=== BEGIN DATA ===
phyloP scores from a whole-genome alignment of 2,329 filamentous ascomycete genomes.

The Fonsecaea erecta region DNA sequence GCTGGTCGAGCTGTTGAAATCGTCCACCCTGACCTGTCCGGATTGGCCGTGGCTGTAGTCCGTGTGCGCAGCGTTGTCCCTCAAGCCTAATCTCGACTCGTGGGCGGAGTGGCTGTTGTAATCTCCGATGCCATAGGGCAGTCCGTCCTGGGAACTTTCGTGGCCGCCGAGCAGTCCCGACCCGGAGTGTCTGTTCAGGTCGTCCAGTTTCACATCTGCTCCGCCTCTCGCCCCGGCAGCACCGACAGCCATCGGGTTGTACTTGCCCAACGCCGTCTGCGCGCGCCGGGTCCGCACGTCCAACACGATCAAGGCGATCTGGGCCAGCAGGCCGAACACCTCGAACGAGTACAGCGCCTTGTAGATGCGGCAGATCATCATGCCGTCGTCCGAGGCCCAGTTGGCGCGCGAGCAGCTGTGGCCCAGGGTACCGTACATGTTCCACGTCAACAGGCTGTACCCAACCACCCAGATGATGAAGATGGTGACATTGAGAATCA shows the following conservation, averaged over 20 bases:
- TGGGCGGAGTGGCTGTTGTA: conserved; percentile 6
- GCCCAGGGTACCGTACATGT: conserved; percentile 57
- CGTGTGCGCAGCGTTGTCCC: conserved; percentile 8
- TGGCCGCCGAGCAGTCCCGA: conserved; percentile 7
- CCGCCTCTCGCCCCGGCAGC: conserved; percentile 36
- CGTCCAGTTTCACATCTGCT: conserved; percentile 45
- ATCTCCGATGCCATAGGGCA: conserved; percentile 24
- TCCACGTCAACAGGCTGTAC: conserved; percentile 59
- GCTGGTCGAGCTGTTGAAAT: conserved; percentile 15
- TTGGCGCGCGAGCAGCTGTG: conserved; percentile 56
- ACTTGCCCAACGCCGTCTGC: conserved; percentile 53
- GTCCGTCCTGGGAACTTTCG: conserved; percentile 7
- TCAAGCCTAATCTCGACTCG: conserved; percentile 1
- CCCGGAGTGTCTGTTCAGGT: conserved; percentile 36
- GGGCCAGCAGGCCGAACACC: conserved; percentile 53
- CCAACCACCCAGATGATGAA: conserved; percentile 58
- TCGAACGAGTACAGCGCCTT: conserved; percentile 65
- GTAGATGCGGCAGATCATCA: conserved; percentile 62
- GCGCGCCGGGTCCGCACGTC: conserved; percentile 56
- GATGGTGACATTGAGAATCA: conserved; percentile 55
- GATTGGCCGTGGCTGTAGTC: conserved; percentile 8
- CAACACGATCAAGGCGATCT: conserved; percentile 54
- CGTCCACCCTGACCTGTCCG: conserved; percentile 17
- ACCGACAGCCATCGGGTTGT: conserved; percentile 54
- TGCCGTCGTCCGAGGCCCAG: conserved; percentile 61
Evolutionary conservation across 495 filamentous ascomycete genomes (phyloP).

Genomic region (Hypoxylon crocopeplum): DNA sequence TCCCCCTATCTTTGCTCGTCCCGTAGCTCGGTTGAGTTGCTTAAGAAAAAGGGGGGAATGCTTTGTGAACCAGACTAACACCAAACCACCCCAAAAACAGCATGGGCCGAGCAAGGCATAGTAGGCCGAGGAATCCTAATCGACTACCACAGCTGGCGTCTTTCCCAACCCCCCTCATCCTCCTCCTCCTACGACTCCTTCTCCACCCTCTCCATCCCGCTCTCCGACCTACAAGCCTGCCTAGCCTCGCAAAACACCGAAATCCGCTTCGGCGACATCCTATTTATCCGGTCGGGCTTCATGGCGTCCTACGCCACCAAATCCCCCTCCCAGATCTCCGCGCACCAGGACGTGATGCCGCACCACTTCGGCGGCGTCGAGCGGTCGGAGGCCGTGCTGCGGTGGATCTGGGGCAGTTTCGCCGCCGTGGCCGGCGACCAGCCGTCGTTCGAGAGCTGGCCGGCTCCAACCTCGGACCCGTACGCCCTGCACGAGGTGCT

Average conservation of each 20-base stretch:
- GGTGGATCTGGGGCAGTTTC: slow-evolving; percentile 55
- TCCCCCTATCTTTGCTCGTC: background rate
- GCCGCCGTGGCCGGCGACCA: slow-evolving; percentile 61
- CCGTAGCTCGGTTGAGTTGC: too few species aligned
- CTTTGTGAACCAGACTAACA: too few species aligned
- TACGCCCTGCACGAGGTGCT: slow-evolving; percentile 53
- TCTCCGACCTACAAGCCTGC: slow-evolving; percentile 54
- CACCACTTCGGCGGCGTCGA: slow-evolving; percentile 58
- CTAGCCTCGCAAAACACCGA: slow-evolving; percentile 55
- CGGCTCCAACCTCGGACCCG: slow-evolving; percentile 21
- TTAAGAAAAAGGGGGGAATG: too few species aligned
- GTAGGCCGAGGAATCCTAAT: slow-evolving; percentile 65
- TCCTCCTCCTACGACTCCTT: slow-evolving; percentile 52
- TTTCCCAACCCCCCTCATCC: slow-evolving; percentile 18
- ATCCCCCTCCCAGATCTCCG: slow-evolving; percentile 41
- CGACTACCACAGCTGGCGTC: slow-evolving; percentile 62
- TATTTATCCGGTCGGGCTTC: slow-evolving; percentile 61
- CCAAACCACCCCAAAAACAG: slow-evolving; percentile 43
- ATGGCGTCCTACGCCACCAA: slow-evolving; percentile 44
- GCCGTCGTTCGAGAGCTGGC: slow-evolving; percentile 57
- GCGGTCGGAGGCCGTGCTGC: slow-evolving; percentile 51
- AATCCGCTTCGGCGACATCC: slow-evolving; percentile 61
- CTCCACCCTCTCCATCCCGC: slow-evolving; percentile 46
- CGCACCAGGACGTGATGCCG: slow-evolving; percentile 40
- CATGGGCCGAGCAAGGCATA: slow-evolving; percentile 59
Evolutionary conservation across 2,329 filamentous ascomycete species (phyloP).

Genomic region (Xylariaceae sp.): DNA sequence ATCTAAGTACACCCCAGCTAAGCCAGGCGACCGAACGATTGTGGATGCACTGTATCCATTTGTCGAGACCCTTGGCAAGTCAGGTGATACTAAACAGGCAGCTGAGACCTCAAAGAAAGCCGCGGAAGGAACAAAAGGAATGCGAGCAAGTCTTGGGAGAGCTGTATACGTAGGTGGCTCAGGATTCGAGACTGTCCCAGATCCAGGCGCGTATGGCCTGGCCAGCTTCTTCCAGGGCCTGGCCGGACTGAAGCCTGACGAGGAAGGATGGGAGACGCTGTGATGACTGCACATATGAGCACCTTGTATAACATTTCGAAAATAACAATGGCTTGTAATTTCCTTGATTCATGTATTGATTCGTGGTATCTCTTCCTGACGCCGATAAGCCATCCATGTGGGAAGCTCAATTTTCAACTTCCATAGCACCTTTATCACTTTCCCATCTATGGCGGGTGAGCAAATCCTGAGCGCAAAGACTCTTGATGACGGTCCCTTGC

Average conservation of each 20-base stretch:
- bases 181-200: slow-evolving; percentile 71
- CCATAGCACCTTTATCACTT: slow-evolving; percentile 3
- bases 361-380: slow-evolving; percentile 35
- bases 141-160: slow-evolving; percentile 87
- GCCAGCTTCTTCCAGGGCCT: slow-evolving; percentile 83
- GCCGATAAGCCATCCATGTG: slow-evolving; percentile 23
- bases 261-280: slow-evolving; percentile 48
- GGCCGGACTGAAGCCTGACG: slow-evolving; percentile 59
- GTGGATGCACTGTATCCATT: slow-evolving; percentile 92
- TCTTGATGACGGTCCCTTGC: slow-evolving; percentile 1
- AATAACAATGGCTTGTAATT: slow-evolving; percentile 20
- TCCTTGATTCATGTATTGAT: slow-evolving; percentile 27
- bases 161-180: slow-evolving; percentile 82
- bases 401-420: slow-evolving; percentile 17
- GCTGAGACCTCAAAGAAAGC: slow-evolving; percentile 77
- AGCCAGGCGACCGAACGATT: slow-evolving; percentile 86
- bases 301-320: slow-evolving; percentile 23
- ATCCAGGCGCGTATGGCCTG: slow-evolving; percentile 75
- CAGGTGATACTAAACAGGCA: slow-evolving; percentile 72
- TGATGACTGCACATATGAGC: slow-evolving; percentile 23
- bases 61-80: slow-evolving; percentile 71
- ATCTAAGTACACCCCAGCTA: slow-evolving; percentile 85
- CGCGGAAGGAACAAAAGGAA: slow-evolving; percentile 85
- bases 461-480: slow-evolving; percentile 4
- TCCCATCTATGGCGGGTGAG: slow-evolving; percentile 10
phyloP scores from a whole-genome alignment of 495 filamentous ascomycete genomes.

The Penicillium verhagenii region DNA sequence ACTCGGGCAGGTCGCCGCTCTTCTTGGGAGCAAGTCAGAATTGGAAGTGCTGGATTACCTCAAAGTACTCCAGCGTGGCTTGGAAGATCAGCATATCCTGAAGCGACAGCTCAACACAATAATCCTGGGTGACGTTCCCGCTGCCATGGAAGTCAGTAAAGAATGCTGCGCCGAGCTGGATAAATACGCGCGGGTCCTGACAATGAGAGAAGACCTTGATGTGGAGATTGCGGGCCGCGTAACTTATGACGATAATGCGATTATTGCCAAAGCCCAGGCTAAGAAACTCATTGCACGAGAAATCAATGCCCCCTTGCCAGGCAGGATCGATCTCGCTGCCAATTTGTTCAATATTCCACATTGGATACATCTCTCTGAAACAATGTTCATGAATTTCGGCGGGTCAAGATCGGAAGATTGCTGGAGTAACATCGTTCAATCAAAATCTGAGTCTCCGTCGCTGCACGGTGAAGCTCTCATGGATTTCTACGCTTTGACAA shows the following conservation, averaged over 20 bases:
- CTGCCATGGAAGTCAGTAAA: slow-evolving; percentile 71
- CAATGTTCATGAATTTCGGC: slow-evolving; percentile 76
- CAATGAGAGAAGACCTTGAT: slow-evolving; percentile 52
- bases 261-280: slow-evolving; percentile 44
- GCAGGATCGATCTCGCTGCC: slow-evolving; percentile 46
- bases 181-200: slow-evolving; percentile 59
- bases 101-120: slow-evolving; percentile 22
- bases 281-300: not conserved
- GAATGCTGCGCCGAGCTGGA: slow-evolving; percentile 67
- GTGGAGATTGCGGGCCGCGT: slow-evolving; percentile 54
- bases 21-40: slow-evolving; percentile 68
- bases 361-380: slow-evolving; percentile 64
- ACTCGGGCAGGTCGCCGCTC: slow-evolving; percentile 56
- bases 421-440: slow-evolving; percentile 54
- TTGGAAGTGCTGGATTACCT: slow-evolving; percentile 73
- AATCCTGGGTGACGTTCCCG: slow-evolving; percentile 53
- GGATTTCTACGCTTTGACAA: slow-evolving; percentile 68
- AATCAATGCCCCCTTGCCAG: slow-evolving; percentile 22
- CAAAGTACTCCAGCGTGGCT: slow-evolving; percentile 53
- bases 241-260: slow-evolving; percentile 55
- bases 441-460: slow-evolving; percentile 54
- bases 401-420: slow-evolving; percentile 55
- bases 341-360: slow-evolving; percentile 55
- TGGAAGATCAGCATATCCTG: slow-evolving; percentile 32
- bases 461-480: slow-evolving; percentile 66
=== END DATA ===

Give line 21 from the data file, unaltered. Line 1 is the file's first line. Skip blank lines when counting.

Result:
- GCGCGCCGGGTCCGCACGTC: conserved; percentile 56